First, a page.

The other side of my tent.

Last night at The Saloon was so much fun, but I had a long day tomorrow and wanted to be in tip-top shape for my 12 hour ride with Bill, so I had a pint and said goodbye and went off to sleep until six.










When I woke up, there was a note on the door. Elsa wanted me to wake her up. She was leaving Chicken that day. I went into her trailer and tried be as pleasant as possible (I hate being woken up.) She asked what time it was. “Oh, guess I’ve only been asleep about 20 minutes.” Ouch. She got up and started packing. She’d scored a helicopter ride from some people at the Saloon, but had to be ready to go at 7:30.

Hope you had fun in the whirlybird Elsa!!!

Elsa really touched me. We didn't spend much time together or really talk for all that long. We really only hung out in the berry patch. But with one glance, she "got" me. She backpacks all over the world and has met tons of travelers, so that's probably why. But it was very nice to have someone understand my journey and understand the good parts and the tough parts. It was especially nice since she isn't a biker. It was cool to talk with Ryan at Old Faithful, but here's a girl that isn't a rider and doesn't know me one bit and yet she had this uncanny ability to connect. If only we could have spent more time together.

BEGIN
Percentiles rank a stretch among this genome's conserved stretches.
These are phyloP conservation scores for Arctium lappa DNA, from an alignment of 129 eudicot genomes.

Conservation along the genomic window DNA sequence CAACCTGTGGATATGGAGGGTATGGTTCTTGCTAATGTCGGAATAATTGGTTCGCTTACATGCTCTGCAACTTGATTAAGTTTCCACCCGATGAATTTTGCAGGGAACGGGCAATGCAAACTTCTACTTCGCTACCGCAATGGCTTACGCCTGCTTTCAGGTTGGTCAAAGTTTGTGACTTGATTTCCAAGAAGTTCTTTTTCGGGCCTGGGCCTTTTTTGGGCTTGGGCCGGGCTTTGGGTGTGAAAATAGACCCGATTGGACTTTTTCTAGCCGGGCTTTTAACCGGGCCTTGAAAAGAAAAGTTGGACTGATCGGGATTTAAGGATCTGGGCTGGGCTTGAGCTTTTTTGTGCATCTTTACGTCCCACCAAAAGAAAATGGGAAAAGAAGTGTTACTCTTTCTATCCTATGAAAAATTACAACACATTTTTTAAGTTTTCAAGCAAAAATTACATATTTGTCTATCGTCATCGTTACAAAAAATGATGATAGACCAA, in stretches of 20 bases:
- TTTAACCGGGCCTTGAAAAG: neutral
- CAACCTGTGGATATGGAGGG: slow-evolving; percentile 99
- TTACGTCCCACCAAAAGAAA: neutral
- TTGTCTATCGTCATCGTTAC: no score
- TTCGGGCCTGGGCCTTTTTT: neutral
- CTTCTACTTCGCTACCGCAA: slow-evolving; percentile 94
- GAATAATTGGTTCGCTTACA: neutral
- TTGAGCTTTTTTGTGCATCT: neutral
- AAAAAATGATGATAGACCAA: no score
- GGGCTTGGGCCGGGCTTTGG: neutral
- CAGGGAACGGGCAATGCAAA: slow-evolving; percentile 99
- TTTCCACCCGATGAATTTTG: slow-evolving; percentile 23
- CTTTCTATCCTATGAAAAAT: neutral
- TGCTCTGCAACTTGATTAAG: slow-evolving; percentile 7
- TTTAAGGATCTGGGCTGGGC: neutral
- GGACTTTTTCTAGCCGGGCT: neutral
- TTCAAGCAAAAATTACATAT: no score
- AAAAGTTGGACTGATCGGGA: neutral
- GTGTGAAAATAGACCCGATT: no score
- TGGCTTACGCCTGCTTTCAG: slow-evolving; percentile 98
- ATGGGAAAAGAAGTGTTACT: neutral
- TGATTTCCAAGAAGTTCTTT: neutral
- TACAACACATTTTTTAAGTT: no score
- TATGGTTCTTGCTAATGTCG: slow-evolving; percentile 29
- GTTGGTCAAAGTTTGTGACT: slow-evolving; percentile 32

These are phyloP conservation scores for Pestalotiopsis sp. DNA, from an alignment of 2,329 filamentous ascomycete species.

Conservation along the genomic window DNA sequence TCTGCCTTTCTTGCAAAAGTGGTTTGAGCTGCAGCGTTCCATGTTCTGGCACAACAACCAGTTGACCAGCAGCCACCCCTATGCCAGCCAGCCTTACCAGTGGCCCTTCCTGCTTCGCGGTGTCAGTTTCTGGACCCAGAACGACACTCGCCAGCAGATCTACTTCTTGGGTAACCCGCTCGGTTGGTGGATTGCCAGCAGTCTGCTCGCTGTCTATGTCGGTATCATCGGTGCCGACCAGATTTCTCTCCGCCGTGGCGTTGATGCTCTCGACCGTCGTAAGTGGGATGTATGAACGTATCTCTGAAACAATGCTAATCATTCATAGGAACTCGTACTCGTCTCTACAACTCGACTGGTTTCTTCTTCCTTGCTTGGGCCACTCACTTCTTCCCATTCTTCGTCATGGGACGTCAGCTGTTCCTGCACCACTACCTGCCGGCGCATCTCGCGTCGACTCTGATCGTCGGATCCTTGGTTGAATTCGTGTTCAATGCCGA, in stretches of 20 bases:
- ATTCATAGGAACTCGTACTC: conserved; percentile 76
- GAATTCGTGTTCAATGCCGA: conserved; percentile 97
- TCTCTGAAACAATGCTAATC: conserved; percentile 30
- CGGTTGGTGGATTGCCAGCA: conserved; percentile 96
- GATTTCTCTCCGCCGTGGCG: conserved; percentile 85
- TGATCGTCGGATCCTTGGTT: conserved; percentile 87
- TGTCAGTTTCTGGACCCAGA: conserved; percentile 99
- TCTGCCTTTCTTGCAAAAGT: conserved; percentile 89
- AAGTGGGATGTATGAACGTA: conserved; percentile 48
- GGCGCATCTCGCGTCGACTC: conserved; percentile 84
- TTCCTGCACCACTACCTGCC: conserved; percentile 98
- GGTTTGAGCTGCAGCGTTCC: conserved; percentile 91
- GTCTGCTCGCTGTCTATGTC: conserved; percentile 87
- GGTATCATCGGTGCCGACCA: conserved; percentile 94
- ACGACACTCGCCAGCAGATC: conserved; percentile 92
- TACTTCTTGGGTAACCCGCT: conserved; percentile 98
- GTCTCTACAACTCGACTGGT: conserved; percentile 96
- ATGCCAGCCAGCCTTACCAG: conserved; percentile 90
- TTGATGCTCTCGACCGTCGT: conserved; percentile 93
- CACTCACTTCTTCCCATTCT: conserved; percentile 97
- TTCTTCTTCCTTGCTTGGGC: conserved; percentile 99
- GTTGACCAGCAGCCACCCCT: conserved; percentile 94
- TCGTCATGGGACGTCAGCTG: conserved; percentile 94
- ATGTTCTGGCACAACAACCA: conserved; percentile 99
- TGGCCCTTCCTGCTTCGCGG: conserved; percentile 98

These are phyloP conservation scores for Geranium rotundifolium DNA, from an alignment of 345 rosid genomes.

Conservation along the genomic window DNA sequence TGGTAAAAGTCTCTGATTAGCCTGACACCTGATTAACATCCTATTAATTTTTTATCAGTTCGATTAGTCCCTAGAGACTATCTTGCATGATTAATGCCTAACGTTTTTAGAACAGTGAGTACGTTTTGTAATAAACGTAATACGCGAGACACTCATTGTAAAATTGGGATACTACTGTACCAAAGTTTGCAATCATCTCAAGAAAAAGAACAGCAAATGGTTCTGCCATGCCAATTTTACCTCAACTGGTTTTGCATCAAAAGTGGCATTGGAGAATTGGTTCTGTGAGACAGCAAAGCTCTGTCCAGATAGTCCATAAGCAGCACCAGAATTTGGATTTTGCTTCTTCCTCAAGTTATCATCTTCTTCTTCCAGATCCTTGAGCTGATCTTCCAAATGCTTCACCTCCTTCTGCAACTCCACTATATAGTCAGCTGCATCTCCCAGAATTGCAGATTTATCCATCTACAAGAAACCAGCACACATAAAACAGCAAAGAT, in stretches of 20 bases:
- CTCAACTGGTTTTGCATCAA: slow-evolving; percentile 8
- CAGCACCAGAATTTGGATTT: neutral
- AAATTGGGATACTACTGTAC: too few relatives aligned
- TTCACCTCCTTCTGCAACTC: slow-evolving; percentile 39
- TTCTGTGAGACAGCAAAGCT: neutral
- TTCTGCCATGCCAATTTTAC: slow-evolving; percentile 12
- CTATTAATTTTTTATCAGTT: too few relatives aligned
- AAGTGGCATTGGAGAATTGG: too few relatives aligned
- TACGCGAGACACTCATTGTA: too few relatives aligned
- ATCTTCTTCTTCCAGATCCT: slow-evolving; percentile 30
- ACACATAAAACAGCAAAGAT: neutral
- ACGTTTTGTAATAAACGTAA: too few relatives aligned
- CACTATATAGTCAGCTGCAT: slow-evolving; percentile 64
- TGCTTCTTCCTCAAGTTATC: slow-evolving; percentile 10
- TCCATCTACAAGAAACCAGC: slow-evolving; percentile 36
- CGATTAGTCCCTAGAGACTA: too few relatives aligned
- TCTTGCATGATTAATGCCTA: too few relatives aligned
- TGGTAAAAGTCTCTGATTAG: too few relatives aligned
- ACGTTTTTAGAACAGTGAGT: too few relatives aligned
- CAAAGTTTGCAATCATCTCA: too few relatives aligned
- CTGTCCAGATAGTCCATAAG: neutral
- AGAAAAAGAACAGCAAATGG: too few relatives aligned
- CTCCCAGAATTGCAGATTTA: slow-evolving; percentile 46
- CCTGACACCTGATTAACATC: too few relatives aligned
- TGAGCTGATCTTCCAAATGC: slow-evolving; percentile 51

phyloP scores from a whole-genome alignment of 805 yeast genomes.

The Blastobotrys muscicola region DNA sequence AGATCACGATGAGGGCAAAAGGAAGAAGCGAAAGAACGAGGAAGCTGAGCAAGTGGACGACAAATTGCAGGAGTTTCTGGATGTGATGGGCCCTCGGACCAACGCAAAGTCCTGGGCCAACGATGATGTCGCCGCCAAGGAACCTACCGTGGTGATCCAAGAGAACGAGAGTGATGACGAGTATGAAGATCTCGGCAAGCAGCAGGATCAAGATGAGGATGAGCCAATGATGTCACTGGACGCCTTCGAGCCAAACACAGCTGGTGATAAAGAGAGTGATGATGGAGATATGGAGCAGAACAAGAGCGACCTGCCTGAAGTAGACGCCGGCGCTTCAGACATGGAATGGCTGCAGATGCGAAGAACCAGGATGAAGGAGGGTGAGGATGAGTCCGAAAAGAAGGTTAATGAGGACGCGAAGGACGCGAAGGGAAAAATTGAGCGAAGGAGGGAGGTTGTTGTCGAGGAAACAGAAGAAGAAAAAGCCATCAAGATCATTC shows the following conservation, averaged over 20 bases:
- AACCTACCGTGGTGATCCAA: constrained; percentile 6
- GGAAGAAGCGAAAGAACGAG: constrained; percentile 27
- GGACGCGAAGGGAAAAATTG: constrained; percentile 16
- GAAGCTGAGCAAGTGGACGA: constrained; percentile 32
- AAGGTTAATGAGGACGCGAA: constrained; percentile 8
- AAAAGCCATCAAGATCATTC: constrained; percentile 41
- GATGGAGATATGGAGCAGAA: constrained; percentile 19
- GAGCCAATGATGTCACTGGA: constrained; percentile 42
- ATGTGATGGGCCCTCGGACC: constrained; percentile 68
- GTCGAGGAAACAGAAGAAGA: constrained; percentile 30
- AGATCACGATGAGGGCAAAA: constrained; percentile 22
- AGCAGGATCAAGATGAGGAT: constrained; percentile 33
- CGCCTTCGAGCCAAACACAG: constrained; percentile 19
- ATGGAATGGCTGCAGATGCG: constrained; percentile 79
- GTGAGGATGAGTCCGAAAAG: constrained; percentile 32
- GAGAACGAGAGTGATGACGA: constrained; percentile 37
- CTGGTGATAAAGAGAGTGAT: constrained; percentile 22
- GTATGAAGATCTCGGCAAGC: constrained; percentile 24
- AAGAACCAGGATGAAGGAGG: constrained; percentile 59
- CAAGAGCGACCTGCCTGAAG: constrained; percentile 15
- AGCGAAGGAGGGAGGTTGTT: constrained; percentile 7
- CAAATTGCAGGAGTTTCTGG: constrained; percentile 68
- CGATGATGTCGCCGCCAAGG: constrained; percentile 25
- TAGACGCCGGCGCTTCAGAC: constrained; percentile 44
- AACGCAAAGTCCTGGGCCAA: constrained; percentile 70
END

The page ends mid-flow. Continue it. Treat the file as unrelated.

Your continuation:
I didn't get pictures of the bike in Chicken, but this is a picture taken around ten the next morning as we stopped for coffee.














It was a long ride to Anchorage, 12 hours. Bill is an amazing guy and we had great conversations all day.

As prospector, adventurer, traveler, and serial-entrepreneur, he had many cool stories.

As a Chicken native, he knew the area very well. The land, the animals, the changes, he knew them all. Over the last 40+ years, he'd spent winters all over the world. It would be easier to name countries he hadn't been to, than to try to name the ones he had been to. Unlike me on my adventure, he didn't spend a day in each place, but rather 3 or more months.

Wow.













When we made it to Anchorage, it was after business hours so Bill and my bike went one way, and I another. We’d rendezvous in the a.m.

Breaking down in Chicken will go down as one of the high points of this adventure.
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Sly-on-2 screwed with this post 04-10-2008 at 08:25 AM